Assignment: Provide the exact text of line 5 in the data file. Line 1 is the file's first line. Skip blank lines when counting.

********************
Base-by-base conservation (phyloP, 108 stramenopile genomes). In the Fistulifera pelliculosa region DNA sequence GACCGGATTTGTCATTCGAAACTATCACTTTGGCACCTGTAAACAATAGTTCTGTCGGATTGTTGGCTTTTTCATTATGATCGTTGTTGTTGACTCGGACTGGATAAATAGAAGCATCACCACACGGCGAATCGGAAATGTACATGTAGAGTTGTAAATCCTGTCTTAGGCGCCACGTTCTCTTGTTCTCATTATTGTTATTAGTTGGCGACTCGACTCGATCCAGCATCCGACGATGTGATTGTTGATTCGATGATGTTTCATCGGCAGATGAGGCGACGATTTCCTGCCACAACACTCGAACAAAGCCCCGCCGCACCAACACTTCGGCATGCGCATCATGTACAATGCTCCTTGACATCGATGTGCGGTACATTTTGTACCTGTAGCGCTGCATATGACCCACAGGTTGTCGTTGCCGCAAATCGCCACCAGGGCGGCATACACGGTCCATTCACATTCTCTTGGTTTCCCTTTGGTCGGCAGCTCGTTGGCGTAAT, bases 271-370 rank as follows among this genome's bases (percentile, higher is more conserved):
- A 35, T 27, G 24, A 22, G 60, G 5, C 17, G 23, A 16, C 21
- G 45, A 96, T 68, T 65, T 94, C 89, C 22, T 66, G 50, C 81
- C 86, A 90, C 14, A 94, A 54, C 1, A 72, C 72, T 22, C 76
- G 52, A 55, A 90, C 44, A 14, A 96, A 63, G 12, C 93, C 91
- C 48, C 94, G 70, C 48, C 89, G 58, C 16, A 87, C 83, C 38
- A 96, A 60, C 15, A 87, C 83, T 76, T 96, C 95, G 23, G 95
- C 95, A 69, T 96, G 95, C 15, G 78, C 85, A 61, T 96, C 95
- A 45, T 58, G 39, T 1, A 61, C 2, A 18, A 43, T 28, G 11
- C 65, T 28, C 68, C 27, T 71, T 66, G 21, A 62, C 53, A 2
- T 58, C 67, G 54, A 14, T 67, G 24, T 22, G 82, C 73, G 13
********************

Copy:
- G 52, A 55, A 90, C 44, A 14, A 96, A 63, G 12, C 93, C 91